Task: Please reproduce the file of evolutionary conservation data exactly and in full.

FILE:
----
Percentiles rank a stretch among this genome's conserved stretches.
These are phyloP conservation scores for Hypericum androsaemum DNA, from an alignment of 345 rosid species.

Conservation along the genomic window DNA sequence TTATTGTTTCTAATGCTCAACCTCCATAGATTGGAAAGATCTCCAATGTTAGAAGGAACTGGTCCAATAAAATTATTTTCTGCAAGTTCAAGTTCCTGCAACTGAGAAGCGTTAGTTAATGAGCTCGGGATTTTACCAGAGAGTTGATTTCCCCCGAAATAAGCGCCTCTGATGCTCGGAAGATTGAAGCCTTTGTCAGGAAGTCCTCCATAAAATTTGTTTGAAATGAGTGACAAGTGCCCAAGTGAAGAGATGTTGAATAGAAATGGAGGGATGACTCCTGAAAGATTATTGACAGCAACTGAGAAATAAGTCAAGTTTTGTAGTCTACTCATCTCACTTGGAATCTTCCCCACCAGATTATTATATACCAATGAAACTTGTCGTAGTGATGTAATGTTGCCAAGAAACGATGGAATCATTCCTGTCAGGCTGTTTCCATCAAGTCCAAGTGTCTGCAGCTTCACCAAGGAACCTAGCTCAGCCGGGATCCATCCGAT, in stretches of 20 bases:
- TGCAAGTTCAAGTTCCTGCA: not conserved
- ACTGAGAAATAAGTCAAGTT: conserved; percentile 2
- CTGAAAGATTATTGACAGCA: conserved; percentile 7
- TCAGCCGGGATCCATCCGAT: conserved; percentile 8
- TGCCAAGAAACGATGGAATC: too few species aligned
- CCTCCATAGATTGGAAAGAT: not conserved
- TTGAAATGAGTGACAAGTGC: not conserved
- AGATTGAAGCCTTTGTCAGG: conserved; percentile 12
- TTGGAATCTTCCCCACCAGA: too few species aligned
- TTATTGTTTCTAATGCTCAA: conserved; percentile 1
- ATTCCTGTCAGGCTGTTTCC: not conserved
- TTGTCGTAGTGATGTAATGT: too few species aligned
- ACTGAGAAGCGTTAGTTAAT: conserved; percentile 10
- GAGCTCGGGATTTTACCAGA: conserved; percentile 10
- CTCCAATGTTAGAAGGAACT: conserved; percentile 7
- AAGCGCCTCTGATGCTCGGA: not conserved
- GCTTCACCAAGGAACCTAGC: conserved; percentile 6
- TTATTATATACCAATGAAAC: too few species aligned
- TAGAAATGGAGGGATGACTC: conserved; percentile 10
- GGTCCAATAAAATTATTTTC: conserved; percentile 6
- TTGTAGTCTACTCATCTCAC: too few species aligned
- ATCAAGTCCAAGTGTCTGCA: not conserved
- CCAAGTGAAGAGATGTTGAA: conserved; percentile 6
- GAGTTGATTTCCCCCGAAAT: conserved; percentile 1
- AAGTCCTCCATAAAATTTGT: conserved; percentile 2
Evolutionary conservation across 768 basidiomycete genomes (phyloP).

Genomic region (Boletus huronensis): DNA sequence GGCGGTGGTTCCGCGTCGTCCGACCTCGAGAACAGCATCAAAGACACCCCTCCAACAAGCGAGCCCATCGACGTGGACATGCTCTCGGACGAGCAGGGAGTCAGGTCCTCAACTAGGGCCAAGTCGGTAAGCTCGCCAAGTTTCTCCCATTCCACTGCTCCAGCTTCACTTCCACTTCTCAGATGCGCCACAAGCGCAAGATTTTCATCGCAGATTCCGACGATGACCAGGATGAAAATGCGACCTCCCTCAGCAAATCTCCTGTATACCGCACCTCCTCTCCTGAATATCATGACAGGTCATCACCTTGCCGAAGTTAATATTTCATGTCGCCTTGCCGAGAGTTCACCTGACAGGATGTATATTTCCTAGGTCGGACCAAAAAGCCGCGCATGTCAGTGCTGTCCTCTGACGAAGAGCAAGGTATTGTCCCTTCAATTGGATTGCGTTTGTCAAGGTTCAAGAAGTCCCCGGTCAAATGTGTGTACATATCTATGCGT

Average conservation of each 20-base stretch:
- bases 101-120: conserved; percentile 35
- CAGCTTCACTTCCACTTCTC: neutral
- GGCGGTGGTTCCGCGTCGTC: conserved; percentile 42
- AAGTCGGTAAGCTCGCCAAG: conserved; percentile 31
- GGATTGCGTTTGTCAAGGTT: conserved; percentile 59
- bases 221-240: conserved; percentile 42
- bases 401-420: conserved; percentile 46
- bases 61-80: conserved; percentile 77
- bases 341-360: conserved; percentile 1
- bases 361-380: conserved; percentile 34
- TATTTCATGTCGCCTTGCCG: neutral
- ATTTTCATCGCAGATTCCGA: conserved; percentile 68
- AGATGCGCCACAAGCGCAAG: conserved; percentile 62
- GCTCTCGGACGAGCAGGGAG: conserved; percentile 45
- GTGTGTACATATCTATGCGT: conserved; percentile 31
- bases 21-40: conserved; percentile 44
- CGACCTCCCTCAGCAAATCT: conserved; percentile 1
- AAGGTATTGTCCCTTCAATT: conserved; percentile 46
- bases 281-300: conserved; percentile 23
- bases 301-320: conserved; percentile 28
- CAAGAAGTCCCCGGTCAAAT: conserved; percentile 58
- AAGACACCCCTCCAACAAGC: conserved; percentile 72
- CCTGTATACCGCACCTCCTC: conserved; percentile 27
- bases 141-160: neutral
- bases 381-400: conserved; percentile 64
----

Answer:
Percentiles rank a stretch among this genome's conserved stretches.
These are phyloP conservation scores for Hypericum androsaemum DNA, from an alignment of 345 rosid species.

Conservation along the genomic window DNA sequence TTATTGTTTCTAATGCTCAACCTCCATAGATTGGAAAGATCTCCAATGTTAGAAGGAACTGGTCCAATAAAATTATTTTCTGCAAGTTCAAGTTCCTGCAACTGAGAAGCGTTAGTTAATGAGCTCGGGATTTTACCAGAGAGTTGATTTCCCCCGAAATAAGCGCCTCTGATGCTCGGAAGATTGAAGCCTTTGTCAGGAAGTCCTCCATAAAATTTGTTTGAAATGAGTGACAAGTGCCCAAGTGAAGAGATGTTGAATAGAAATGGAGGGATGACTCCTGAAAGATTATTGACAGCAACTGAGAAATAAGTCAAGTTTTGTAGTCTACTCATCTCACTTGGAATCTTCCCCACCAGATTATTATATACCAATGAAACTTGTCGTAGTGATGTAATGTTGCCAAGAAACGATGGAATCATTCCTGTCAGGCTGTTTCCATCAAGTCCAAGTGTCTGCAGCTTCACCAAGGAACCTAGCTCAGCCGGGATCCATCCGAT, in stretches of 20 bases:
- TGCAAGTTCAAGTTCCTGCA: not conserved
- ACTGAGAAATAAGTCAAGTT: conserved; percentile 2
- CTGAAAGATTATTGACAGCA: conserved; percentile 7
- TCAGCCGGGATCCATCCGAT: conserved; percentile 8
- TGCCAAGAAACGATGGAATC: too few species aligned
- CCTCCATAGATTGGAAAGAT: not conserved
- TTGAAATGAGTGACAAGTGC: not conserved
- AGATTGAAGCCTTTGTCAGG: conserved; percentile 12
- TTGGAATCTTCCCCACCAGA: too few species aligned
- TTATTGTTTCTAATGCTCAA: conserved; percentile 1
- ATTCCTGTCAGGCTGTTTCC: not conserved
- TTGTCGTAGTGATGTAATGT: too few species aligned
- ACTGAGAAGCGTTAGTTAAT: conserved; percentile 10
- GAGCTCGGGATTTTACCAGA: conserved; percentile 10
- CTCCAATGTTAGAAGGAACT: conserved; percentile 7
- AAGCGCCTCTGATGCTCGGA: not conserved
- GCTTCACCAAGGAACCTAGC: conserved; percentile 6
- TTATTATATACCAATGAAAC: too few species aligned
- TAGAAATGGAGGGATGACTC: conserved; percentile 10
- GGTCCAATAAAATTATTTTC: conserved; percentile 6
- TTGTAGTCTACTCATCTCAC: too few species aligned
- ATCAAGTCCAAGTGTCTGCA: not conserved
- CCAAGTGAAGAGATGTTGAA: conserved; percentile 6
- GAGTTGATTTCCCCCGAAAT: conserved; percentile 1
- AAGTCCTCCATAAAATTTGT: conserved; percentile 2
Evolutionary conservation across 768 basidiomycete genomes (phyloP).

Genomic region (Boletus huronensis): DNA sequence GGCGGTGGTTCCGCGTCGTCCGACCTCGAGAACAGCATCAAAGACACCCCTCCAACAAGCGAGCCCATCGACGTGGACATGCTCTCGGACGAGCAGGGAGTCAGGTCCTCAACTAGGGCCAAGTCGGTAAGCTCGCCAAGTTTCTCCCATTCCACTGCTCCAGCTTCACTTCCACTTCTCAGATGCGCCACAAGCGCAAGATTTTCATCGCAGATTCCGACGATGACCAGGATGAAAATGCGACCTCCCTCAGCAAATCTCCTGTATACCGCACCTCCTCTCCTGAATATCATGACAGGTCATCACCTTGCCGAAGTTAATATTTCATGTCGCCTTGCCGAGAGTTCACCTGACAGGATGTATATTTCCTAGGTCGGACCAAAAAGCCGCGCATGTCAGTGCTGTCCTCTGACGAAGAGCAAGGTATTGTCCCTTCAATTGGATTGCGTTTGTCAAGGTTCAAGAAGTCCCCGGTCAAATGTGTGTACATATCTATGCGT

Average conservation of each 20-base stretch:
- bases 101-120: conserved; percentile 35
- CAGCTTCACTTCCACTTCTC: neutral
- GGCGGTGGTTCCGCGTCGTC: conserved; percentile 42
- AAGTCGGTAAGCTCGCCAAG: conserved; percentile 31
- GGATTGCGTTTGTCAAGGTT: conserved; percentile 59
- bases 221-240: conserved; percentile 42
- bases 401-420: conserved; percentile 46
- bases 61-80: conserved; percentile 77
- bases 341-360: conserved; percentile 1
- bases 361-380: conserved; percentile 34
- TATTTCATGTCGCCTTGCCG: neutral
- ATTTTCATCGCAGATTCCGA: conserved; percentile 68
- AGATGCGCCACAAGCGCAAG: conserved; percentile 62
- GCTCTCGGACGAGCAGGGAG: conserved; percentile 45
- GTGTGTACATATCTATGCGT: conserved; percentile 31
- bases 21-40: conserved; percentile 44
- CGACCTCCCTCAGCAAATCT: conserved; percentile 1
- AAGGTATTGTCCCTTCAATT: conserved; percentile 46
- bases 281-300: conserved; percentile 23
- bases 301-320: conserved; percentile 28
- CAAGAAGTCCCCGGTCAAAT: conserved; percentile 58
- AAGACACCCCTCCAACAAGC: conserved; percentile 72
- CCTGTATACCGCACCTCCTC: conserved; percentile 27
- bases 141-160: neutral
- bases 381-400: conserved; percentile 64